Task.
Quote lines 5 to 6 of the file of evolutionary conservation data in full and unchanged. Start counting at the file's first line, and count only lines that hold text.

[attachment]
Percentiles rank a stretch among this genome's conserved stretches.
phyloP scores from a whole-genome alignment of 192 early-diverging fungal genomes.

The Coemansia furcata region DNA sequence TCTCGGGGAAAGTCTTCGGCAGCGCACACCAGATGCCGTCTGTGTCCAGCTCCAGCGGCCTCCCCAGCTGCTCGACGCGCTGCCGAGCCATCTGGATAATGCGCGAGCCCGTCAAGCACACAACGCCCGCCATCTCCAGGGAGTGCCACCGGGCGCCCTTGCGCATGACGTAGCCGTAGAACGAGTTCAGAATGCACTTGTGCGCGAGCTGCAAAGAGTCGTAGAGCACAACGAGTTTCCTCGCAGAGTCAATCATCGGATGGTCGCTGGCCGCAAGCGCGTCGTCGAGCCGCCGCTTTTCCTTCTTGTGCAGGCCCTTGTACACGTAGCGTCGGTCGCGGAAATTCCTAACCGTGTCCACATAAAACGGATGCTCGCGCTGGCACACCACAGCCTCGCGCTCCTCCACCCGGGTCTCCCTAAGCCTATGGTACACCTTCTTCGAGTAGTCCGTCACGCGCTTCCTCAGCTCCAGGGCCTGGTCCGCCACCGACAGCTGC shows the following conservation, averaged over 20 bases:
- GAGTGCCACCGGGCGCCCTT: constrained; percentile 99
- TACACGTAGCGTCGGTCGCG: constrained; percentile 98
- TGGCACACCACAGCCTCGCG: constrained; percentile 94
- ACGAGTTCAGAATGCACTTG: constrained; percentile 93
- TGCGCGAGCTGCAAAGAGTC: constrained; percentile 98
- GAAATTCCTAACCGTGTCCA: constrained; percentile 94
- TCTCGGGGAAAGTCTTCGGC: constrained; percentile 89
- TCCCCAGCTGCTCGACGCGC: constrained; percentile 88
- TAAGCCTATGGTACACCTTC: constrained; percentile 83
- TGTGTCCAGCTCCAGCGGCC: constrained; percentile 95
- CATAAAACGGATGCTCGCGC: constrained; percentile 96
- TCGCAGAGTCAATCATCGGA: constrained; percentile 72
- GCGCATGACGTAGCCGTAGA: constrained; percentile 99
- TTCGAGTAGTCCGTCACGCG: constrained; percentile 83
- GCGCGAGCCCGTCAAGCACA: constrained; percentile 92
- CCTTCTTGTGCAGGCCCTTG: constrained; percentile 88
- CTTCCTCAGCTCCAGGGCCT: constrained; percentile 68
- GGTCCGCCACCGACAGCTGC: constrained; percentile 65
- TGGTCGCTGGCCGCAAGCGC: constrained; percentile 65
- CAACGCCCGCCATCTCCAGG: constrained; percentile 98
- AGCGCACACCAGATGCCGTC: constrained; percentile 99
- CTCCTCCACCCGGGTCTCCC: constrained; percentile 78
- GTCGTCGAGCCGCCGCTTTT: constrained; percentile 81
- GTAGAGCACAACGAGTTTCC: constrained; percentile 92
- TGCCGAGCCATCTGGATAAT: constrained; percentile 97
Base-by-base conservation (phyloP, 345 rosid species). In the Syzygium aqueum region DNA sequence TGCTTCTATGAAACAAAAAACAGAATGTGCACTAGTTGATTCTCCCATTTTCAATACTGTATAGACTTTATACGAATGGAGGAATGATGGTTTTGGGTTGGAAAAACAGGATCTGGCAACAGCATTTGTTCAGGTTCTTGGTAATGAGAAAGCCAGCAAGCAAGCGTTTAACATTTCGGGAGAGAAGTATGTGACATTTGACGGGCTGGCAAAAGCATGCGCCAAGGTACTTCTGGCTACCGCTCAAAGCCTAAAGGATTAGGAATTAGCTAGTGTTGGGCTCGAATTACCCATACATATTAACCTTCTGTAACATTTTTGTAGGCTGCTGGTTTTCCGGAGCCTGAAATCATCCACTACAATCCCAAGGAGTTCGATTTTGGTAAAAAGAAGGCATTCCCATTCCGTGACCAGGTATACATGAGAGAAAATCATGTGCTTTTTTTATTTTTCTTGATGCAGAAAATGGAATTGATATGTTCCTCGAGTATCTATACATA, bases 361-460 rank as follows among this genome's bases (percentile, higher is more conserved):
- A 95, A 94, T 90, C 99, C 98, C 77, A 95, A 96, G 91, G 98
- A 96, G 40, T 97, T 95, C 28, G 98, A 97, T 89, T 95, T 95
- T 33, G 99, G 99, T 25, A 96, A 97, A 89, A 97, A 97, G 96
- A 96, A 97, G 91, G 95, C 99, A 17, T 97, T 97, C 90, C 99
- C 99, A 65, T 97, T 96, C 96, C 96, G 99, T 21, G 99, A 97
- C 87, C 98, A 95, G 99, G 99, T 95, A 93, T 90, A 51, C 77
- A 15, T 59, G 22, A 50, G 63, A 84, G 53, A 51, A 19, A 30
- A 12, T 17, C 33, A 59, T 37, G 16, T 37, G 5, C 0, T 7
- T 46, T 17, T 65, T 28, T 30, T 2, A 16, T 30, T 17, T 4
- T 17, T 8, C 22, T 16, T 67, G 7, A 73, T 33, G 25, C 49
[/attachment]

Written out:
- TACACGTAGCGTCGGTCGCG: constrained; percentile 98
- TGGCACACCACAGCCTCGCG: constrained; percentile 94